Lack of sleep can turn you into a slacker and shorten your life

Sleeping under six hours a night will affect your work and make you 13 per cent likelier to die prematurely, a study shows. Also in health news: links between alcohol and heart disease, and between mental health and youth ailments

PUBLISHED : Friday, 02 December, 2016, 5:05pm
UPDATED : Friday, 02 December, 2016, 5:15pm

A lack of sleep among the US working population is costing the economy up to US$411 billion a year, which is 2.28 per cent of the country’s gross domestic product, a new report finds. According to researchers at the not-for-profit research organisation Rand Europe, sleep deprivation leads to a higher mortality risk and lower productivity levels among the workforce.

A person who sleeps on average fewer than six hours a night has a 13 per cent higher mortality risk than someone sleeping between seven and nine hours (described as a “healthy daily sleep range”), researchers found, while those sleeping between six and seven hours a day have a 7 per cent higher mortality risk.

Researchers link poor sleep to Alzheimer’s

In total, the US loses a little more than 1.2 million working days a year to sleep deprivation among its working population. Productivity losses at work occur through a combination of absenteeism, employees not being at work, and presenteeism, where employees are at work when they are ill and consequently work to a lower standard.

The study is the first of its kind to quantify the economic losses due to lack of sleep among workers in five different countries. Overall, the US suffers the biggest financial losses, followed by Japan (US$138 billion), Germany (US$60 billion), the UK (US$50 billion) and Canada (US$21.4 billion).

Alcohol consumption shows no effect on coronary arteries

If you enjoy alcohol, here’s the good and bad news: light drinking has no protective effect on your heart, as previously thought, but light to moderate drinking has no harmful effects on your coronary artery disease risk either.

Researchers at Semmelweis University in Budapest, Hungary used a diagnostic tool called coronary computed tomography angiography to identify lesions and plaque in the coronary arteries of nearly 2,000 patients with suspected coronary artery disease who had visited the University’s Heart and Vascular Centre.

Alcohol consumption to blame for 5 per cent of all new cancer cases

Information on alcohol consumption habits was collected using questionnaires about the amount and type of alcohol consumed. “About 40 per cent of our patients reported regular alcohol consumption, with a median of 6.7 alcohol units consumed weekly,” says study author Dr Julia Karady. One unit translates to approximately 200 millilitres of beer, 100ml of wine or 40ml of spirits.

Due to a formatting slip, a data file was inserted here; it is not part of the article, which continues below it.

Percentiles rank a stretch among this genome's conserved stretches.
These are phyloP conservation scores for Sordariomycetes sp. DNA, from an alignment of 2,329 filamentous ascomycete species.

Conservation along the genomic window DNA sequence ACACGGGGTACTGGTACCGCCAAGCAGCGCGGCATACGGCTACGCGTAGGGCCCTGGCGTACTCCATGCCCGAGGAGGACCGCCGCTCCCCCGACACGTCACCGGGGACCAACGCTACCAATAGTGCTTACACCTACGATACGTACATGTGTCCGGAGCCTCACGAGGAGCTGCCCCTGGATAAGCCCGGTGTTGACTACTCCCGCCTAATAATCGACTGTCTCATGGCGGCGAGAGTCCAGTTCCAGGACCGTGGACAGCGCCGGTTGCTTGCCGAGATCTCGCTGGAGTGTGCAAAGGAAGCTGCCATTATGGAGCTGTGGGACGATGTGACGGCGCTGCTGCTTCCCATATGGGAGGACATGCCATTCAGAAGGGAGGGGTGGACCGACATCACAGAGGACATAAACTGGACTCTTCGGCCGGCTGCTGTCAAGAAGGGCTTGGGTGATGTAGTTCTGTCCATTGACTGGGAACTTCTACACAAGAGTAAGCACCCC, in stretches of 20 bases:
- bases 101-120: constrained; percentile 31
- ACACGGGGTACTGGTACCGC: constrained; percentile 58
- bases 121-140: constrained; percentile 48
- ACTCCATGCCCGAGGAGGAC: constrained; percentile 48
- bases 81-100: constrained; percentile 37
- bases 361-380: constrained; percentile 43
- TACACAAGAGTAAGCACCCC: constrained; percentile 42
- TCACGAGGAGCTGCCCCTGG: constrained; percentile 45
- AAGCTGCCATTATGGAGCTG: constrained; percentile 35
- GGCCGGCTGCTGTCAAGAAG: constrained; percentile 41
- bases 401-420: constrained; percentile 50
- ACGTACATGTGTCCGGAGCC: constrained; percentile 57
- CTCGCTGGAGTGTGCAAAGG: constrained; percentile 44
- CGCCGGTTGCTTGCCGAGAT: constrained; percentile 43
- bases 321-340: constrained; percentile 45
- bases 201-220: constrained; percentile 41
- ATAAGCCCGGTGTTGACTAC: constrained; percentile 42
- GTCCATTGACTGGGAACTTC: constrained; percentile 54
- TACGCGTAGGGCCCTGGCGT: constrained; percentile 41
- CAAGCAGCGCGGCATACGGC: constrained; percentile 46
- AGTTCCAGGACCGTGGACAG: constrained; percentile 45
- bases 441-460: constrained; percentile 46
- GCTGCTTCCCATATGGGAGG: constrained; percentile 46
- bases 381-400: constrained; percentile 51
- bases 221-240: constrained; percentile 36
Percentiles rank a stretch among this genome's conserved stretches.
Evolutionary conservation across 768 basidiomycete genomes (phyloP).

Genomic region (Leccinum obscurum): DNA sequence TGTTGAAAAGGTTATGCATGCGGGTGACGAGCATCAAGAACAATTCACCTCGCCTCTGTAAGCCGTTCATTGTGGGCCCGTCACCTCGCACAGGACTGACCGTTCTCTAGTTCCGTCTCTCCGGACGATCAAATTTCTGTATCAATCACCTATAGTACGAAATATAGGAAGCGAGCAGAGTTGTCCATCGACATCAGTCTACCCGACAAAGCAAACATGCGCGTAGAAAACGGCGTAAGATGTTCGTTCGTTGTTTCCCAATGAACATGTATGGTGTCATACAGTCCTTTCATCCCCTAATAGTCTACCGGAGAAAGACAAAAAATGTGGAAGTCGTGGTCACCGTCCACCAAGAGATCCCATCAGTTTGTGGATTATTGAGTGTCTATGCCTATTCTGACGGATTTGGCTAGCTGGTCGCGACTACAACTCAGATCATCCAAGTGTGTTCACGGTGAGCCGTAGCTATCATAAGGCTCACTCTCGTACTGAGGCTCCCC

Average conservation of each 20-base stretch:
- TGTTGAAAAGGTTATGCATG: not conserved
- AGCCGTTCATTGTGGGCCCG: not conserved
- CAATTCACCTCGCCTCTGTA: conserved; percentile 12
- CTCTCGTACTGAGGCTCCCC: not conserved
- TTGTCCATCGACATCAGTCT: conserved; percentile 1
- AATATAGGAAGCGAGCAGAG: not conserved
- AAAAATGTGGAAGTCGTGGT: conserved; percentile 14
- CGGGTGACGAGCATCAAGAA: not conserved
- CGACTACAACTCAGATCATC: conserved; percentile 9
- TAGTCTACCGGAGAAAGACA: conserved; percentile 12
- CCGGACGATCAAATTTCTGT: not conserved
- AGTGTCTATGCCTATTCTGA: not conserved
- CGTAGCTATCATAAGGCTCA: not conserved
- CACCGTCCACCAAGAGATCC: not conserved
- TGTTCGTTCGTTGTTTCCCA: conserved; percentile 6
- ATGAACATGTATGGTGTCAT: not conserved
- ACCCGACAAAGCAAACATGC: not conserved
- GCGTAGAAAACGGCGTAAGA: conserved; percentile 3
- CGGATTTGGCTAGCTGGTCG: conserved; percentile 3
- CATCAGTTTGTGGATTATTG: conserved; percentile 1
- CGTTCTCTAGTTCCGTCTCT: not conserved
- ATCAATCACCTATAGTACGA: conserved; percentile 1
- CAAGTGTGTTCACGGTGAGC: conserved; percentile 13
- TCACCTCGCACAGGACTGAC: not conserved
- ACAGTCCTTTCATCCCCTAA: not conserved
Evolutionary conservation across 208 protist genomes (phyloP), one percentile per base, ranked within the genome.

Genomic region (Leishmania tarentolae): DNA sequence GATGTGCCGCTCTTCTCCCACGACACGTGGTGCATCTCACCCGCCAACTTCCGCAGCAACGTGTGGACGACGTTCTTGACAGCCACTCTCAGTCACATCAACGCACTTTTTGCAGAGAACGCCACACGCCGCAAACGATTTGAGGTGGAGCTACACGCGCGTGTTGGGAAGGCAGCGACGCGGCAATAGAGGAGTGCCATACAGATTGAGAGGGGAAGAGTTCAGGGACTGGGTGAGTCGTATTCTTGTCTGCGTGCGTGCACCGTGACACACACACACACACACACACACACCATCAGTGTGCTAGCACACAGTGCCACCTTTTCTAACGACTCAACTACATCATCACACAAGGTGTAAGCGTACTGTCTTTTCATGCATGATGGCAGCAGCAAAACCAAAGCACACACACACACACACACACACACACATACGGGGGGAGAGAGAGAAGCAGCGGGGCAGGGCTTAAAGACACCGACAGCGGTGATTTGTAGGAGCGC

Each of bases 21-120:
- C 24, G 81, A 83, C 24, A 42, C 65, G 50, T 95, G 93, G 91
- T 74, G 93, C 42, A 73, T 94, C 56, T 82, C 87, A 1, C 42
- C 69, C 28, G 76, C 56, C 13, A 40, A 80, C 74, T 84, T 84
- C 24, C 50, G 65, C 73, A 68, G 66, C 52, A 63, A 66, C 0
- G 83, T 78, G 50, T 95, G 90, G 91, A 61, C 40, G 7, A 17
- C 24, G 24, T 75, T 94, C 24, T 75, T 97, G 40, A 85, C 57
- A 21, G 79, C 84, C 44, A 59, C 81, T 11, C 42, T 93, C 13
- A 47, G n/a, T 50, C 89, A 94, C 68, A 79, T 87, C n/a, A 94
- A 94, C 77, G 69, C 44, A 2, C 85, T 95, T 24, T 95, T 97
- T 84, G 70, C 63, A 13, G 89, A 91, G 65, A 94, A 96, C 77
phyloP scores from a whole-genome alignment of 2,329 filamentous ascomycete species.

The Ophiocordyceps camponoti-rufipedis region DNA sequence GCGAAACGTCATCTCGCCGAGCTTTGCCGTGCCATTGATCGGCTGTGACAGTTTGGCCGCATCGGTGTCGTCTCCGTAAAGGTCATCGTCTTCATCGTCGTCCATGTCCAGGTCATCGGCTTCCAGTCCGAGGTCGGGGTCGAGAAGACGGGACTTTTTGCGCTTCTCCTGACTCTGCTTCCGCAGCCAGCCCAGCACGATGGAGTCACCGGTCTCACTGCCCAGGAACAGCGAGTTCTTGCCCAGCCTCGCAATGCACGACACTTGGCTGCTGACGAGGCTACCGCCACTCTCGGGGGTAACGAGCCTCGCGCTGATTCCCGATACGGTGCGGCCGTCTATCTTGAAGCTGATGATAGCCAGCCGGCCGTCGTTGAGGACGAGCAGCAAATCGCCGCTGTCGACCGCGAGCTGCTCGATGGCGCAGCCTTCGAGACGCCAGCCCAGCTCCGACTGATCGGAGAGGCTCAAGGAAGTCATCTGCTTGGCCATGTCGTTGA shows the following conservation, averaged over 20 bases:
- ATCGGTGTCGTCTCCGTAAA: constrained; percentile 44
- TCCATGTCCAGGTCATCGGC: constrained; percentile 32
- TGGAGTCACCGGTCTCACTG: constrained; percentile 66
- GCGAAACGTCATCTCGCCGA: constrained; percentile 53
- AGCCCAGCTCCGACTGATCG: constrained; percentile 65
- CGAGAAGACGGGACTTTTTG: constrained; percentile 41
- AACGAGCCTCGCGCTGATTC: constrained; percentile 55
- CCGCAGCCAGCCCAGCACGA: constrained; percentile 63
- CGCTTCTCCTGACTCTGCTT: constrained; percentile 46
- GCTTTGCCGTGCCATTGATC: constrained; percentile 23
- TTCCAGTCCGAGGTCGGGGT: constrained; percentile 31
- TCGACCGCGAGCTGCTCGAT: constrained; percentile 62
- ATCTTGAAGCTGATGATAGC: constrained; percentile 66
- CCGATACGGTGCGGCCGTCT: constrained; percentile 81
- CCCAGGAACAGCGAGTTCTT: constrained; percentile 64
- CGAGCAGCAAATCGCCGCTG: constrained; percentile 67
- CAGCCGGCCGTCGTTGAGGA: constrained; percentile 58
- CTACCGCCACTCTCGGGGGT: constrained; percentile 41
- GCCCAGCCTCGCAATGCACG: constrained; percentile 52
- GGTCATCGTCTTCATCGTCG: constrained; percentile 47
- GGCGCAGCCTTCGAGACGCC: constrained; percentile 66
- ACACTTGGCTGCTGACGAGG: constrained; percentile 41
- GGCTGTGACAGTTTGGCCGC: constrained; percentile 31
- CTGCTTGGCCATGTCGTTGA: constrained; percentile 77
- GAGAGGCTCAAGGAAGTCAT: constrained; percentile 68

The results showed that the amount of weekly alcohol consumption, whether light or moderate (maximum of 14 units per week), was not associated with the presence of coronary artery disease. In addition, no associations were found with different types of alcohol and the presence of coronary atherosclerosis.

Independently of whether alcohol has any effect on the coronary arteries, moderate alcohol consumption has been associated with a number of potential side effects, including negative long-term effects on the brain and heart.

Mental disorders and physical diseases go hand in hand in young people

A study in young people finds that arthritis and diseases of the digestive system are more common after depression, while anxiety disorders tend to be followed by skin diseases. These newly identified temporal associations draw attention to processes that could be relevant both to the origins of physical diseases and mental disorders and to their treatment.

Majority of Hong Kong secondary school pupils ‘show symptoms of depression’

Psychologists at the University of Basel and Ruhr University Bochum, funded by the Swiss National Science Foundation, analysed data from a representative sample of 6,483 teenagers from the US aged between 13 and 18. Reporting in the journal PLOS ONE, the researchers also found a close association between epileptic disorders and subsequent eating disorders. This suggests that approaches to epilepsy treatment could also have potential in the context of eating disorders,” explains Dr Marion Tegethoff, the study’s lead author.

From a health policy perspective, the findings underscore that the treatment of mental disorders and physical diseases should be closely interlinked from an early age on.